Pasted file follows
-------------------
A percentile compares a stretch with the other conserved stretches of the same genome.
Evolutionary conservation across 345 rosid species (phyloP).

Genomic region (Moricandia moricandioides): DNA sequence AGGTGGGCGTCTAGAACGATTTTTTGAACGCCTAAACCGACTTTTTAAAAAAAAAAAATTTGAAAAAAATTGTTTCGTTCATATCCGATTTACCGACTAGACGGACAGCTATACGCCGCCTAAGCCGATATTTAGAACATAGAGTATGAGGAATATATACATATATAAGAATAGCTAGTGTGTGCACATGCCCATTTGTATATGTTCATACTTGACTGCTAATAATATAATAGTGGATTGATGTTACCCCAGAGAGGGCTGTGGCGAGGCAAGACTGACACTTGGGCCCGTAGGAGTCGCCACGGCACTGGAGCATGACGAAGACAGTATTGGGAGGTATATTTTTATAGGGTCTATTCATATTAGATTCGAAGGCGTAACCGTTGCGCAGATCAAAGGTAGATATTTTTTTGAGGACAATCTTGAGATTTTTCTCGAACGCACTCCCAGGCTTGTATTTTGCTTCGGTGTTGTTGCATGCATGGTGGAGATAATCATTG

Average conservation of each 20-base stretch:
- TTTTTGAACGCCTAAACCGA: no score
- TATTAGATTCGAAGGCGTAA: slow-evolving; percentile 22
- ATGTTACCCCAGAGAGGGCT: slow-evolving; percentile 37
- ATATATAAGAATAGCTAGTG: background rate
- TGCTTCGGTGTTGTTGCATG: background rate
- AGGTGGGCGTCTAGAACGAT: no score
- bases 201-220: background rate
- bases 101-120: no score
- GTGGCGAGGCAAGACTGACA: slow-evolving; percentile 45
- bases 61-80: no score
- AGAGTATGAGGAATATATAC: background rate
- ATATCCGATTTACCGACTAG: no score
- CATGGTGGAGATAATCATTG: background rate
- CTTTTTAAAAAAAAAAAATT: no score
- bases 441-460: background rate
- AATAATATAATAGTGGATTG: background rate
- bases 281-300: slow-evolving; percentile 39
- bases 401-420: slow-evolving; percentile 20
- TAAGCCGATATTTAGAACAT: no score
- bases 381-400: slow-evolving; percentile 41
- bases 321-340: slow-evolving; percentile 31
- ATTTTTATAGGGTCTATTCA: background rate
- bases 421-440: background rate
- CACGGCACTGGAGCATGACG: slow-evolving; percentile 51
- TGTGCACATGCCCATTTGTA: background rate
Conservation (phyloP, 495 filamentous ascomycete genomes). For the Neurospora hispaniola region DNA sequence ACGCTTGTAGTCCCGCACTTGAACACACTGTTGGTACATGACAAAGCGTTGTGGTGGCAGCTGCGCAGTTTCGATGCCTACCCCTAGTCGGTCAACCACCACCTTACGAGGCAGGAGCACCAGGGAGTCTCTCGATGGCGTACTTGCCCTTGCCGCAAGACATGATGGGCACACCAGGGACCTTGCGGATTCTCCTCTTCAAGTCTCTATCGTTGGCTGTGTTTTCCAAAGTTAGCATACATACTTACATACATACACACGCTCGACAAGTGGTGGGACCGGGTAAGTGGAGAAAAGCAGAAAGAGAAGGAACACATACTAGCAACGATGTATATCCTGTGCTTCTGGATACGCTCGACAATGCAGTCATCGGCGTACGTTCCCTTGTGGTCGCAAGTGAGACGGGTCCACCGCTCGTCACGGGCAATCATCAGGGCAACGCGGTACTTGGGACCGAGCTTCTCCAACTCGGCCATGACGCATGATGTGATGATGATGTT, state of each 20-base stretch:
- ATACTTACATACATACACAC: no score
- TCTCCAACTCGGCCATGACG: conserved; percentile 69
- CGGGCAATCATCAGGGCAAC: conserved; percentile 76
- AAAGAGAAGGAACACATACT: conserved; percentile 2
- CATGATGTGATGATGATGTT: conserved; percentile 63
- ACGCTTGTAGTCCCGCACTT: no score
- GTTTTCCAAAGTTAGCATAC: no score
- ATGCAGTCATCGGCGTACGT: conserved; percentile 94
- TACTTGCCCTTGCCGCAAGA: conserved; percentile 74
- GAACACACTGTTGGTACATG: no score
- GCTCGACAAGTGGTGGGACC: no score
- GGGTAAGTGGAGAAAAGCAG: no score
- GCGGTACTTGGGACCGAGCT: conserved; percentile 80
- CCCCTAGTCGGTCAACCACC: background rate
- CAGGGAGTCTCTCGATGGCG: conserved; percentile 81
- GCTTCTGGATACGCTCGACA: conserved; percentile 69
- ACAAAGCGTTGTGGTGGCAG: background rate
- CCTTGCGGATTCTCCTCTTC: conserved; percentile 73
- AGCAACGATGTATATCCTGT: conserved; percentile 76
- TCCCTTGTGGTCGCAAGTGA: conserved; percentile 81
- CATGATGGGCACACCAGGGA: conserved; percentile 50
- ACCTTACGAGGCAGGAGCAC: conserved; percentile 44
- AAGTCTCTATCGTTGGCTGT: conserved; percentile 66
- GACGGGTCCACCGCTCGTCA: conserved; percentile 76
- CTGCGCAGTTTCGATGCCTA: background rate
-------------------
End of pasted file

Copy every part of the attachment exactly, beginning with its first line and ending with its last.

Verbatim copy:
A percentile compares a stretch with the other conserved stretches of the same genome.
Evolutionary conservation across 345 rosid species (phyloP).

Genomic region (Moricandia moricandioides): DNA sequence AGGTGGGCGTCTAGAACGATTTTTTGAACGCCTAAACCGACTTTTTAAAAAAAAAAAATTTGAAAAAAATTGTTTCGTTCATATCCGATTTACCGACTAGACGGACAGCTATACGCCGCCTAAGCCGATATTTAGAACATAGAGTATGAGGAATATATACATATATAAGAATAGCTAGTGTGTGCACATGCCCATTTGTATATGTTCATACTTGACTGCTAATAATATAATAGTGGATTGATGTTACCCCAGAGAGGGCTGTGGCGAGGCAAGACTGACACTTGGGCCCGTAGGAGTCGCCACGGCACTGGAGCATGACGAAGACAGTATTGGGAGGTATATTTTTATAGGGTCTATTCATATTAGATTCGAAGGCGTAACCGTTGCGCAGATCAAAGGTAGATATTTTTTTGAGGACAATCTTGAGATTTTTCTCGAACGCACTCCCAGGCTTGTATTTTGCTTCGGTGTTGTTGCATGCATGGTGGAGATAATCATTG

Average conservation of each 20-base stretch:
- TTTTTGAACGCCTAAACCGA: no score
- TATTAGATTCGAAGGCGTAA: slow-evolving; percentile 22
- ATGTTACCCCAGAGAGGGCT: slow-evolving; percentile 37
- ATATATAAGAATAGCTAGTG: background rate
- TGCTTCGGTGTTGTTGCATG: background rate
- AGGTGGGCGTCTAGAACGAT: no score
- bases 201-220: background rate
- bases 101-120: no score
- GTGGCGAGGCAAGACTGACA: slow-evolving; percentile 45
- bases 61-80: no score
- AGAGTATGAGGAATATATAC: background rate
- ATATCCGATTTACCGACTAG: no score
- CATGGTGGAGATAATCATTG: background rate
- CTTTTTAAAAAAAAAAAATT: no score
- bases 441-460: background rate
- AATAATATAATAGTGGATTG: background rate
- bases 281-300: slow-evolving; percentile 39
- bases 401-420: slow-evolving; percentile 20
- TAAGCCGATATTTAGAACAT: no score
- bases 381-400: slow-evolving; percentile 41
- bases 321-340: slow-evolving; percentile 31
- ATTTTTATAGGGTCTATTCA: background rate
- bases 421-440: background rate
- CACGGCACTGGAGCATGACG: slow-evolving; percentile 51
- TGTGCACATGCCCATTTGTA: background rate
Conservation (phyloP, 495 filamentous ascomycete genomes). For the Neurospora hispaniola region DNA sequence ACGCTTGTAGTCCCGCACTTGAACACACTGTTGGTACATGACAAAGCGTTGTGGTGGCAGCTGCGCAGTTTCGATGCCTACCCCTAGTCGGTCAACCACCACCTTACGAGGCAGGAGCACCAGGGAGTCTCTCGATGGCGTACTTGCCCTTGCCGCAAGACATGATGGGCACACCAGGGACCTTGCGGATTCTCCTCTTCAAGTCTCTATCGTTGGCTGTGTTTTCCAAAGTTAGCATACATACTTACATACATACACACGCTCGACAAGTGGTGGGACCGGGTAAGTGGAGAAAAGCAGAAAGAGAAGGAACACATACTAGCAACGATGTATATCCTGTGCTTCTGGATACGCTCGACAATGCAGTCATCGGCGTACGTTCCCTTGTGGTCGCAAGTGAGACGGGTCCACCGCTCGTCACGGGCAATCATCAGGGCAACGCGGTACTTGGGACCGAGCTTCTCCAACTCGGCCATGACGCATGATGTGATGATGATGTT, state of each 20-base stretch:
- ATACTTACATACATACACAC: no score
- TCTCCAACTCGGCCATGACG: conserved; percentile 69
- CGGGCAATCATCAGGGCAAC: conserved; percentile 76
- AAAGAGAAGGAACACATACT: conserved; percentile 2
- CATGATGTGATGATGATGTT: conserved; percentile 63
- ACGCTTGTAGTCCCGCACTT: no score
- GTTTTCCAAAGTTAGCATAC: no score
- ATGCAGTCATCGGCGTACGT: conserved; percentile 94
- TACTTGCCCTTGCCGCAAGA: conserved; percentile 74
- GAACACACTGTTGGTACATG: no score
- GCTCGACAAGTGGTGGGACC: no score
- GGGTAAGTGGAGAAAAGCAG: no score
- GCGGTACTTGGGACCGAGCT: conserved; percentile 80
- CCCCTAGTCGGTCAACCACC: background rate
- CAGGGAGTCTCTCGATGGCG: conserved; percentile 81
- GCTTCTGGATACGCTCGACA: conserved; percentile 69
- ACAAAGCGTTGTGGTGGCAG: background rate
- CCTTGCGGATTCTCCTCTTC: conserved; percentile 73
- AGCAACGATGTATATCCTGT: conserved; percentile 76
- TCCCTTGTGGTCGCAAGTGA: conserved; percentile 81
- CATGATGGGCACACCAGGGA: conserved; percentile 50
- ACCTTACGAGGCAGGAGCAC: conserved; percentile 44
- AAGTCTCTATCGTTGGCTGT: conserved; percentile 66
- GACGGGTCCACCGCTCGTCA: conserved; percentile 76
- CTGCGCAGTTTCGATGCCTA: background rate